My Black Receipt helps consumers identify and locate Black-owned businesses and then invites participants to upload their receipts to the movement's website to show the collective impact of their actions. Consumers have uploaded nearly $10 million in receipts.

New type of market

The digital collective has galvanized change from the business community, as well. For example, it partnered with online review site Yelp to help businesses self-identify as Black-owned, allowing consumers to search for and support Black businesses.

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It's also partnered with Pepsi for its Dig In initiative, which aims to generate $100 million in sales for Black-owned restaurants over a five-year period.

These outcomes are a testament to the success of the My Black Receipt collective. My Black Receipt represents a new type of online enclave that brings together Black consumers, their allies and business owners and transcends geographic boundaries.

This makes it unique from more traditional racial and ethnic enclaves, like Black Wall Street in Tulsa, Okla., or the numerous Chinatowns that exist worldwide. My Black Receipt appears to offer some capacity to address material inequities.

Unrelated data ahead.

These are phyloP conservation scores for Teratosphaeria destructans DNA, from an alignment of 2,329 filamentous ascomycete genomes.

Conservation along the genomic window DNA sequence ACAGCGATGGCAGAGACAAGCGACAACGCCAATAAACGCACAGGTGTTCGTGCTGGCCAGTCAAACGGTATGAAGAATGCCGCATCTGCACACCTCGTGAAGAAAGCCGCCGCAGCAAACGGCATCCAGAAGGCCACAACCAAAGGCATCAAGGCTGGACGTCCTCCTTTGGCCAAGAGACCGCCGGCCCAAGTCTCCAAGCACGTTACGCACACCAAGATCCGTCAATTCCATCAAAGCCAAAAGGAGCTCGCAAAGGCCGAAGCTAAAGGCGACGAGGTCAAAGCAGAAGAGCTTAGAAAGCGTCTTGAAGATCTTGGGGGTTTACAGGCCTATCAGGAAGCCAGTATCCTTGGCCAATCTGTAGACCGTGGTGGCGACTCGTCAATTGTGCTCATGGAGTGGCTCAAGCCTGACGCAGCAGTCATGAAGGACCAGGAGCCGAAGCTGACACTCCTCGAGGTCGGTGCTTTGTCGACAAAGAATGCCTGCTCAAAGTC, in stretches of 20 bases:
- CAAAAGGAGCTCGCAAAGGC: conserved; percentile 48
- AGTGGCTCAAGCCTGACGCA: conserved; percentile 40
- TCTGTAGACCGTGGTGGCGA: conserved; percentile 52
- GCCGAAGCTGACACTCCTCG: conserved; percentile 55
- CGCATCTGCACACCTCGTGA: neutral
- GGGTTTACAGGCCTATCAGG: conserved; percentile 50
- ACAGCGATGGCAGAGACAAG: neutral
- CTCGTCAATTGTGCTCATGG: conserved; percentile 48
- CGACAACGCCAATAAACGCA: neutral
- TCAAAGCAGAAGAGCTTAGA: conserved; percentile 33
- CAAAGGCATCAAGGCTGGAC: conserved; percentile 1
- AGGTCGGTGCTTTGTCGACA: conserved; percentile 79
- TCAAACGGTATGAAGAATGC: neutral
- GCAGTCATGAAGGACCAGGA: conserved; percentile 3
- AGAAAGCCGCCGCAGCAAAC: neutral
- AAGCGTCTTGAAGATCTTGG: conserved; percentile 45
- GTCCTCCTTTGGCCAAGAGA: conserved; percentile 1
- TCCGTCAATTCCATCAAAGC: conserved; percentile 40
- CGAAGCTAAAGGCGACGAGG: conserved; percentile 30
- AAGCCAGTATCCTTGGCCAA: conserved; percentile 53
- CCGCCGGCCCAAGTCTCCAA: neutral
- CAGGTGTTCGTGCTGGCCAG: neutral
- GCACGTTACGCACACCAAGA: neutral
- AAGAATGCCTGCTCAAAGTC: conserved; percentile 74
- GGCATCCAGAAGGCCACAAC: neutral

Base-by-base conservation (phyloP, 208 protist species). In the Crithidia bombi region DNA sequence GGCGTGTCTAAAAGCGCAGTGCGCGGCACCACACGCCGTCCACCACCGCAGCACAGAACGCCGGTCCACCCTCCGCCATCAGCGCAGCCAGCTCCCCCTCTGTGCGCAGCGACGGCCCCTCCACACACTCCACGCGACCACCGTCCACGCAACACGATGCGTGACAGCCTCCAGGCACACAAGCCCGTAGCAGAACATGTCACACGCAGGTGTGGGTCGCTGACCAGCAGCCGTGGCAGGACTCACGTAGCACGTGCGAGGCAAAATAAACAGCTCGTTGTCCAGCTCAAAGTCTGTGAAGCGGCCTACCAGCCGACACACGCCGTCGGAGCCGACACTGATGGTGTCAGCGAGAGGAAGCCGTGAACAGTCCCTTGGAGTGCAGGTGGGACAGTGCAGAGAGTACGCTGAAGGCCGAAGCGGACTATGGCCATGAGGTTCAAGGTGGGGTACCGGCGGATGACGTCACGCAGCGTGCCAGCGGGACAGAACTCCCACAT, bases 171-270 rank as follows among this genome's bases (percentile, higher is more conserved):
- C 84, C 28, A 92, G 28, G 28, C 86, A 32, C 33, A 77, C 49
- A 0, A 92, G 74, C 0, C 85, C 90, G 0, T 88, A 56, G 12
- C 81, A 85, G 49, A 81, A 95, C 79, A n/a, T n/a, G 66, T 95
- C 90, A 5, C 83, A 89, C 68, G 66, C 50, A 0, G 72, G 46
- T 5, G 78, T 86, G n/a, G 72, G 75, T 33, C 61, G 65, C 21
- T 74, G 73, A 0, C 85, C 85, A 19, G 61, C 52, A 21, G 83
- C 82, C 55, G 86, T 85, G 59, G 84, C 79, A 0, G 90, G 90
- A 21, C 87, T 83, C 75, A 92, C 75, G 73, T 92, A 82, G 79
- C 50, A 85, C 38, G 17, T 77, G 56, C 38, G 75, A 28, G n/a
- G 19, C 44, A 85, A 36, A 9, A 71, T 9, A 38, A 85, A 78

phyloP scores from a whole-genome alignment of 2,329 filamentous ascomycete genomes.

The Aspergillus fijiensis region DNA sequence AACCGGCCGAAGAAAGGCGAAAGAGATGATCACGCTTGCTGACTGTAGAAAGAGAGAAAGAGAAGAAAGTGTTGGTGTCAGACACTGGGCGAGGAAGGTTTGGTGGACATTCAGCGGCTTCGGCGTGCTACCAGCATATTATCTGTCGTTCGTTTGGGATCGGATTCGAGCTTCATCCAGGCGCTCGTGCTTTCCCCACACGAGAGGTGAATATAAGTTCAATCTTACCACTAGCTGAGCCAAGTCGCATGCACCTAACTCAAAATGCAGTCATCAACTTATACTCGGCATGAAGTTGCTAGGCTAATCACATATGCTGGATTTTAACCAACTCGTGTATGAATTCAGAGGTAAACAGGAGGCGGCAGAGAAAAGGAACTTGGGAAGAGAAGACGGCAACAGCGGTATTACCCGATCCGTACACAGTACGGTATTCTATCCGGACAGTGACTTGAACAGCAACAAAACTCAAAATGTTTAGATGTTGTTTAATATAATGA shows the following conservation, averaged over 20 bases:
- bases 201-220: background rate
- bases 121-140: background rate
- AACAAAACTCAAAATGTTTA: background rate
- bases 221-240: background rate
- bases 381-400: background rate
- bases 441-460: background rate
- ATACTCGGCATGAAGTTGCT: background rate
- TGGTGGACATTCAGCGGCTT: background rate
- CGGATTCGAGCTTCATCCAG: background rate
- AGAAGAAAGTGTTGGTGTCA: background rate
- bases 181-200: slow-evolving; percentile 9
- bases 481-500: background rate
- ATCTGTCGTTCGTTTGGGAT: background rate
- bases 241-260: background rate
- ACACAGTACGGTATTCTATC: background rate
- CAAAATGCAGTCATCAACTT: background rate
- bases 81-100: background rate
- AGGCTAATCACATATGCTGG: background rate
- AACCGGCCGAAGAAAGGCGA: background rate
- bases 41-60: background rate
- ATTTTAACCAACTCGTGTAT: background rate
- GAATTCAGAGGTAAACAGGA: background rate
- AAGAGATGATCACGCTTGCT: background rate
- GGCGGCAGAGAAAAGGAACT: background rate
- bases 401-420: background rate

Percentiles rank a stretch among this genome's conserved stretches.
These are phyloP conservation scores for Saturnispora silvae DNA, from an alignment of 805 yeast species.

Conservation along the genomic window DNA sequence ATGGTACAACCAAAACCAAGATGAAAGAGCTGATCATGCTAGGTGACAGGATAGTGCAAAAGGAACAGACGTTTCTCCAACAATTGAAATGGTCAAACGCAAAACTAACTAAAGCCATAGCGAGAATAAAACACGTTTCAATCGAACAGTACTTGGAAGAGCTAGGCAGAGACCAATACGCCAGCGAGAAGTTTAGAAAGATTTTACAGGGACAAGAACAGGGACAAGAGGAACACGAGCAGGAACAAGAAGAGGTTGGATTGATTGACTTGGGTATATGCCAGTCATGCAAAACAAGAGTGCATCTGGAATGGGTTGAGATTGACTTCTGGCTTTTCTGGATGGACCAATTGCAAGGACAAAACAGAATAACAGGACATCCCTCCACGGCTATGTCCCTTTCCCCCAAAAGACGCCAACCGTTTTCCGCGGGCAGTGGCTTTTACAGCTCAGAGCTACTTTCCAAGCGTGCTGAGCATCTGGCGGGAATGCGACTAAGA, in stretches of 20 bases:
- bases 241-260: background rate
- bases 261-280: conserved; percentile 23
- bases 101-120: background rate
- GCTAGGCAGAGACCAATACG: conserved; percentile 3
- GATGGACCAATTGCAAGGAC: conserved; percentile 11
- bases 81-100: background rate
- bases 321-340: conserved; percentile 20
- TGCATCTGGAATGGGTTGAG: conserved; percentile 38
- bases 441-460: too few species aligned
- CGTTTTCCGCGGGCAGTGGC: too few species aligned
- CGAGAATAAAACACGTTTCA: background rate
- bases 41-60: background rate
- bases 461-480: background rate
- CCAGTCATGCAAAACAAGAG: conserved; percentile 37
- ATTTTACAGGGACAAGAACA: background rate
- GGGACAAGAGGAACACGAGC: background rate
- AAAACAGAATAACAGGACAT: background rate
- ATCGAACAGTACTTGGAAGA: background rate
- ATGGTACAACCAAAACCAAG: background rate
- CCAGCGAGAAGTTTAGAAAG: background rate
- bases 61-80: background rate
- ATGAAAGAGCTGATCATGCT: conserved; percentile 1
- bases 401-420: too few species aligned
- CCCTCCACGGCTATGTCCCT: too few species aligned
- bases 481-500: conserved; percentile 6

As researchers, we asked ourselves: How do digital enclaves like My Black Receipt function? And what makes them thrive?

Helping it thrive

We conducted an online ethnography study with our colleagues to examine the My Black Receipt movement. Our research used data sourced from digital news platforms, social media channels and affiliated websites.

Through this study, we explored the role digital enclaves play in promoting market inclusion and equity for Black consumers and business owners.

The #MyBlackReceipt hashtag serves as a unifying force online, connecting networking sites and posts to form a dynamic digital enclave. This enclave propels collective action in support of the Black community. Participants actively engage in various practices within this enclave to fuel its growth and impact.

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Enclave organizers, led by influential figures like Williams, play a crucial role in creating the enclave's purpose and garnering support from shoppers and business owners.

They contextualize the movement within broader conversations about Black inequality, freedom and well-being, highlighting its significance in addressing systemic issues.

The organizers amplify their message by forging partnerships with prominent news media outlets such as CNN and collaborating with major corporations like Yelp and Pepsi. By doing this, they generate widespread awareness and interest in their cause.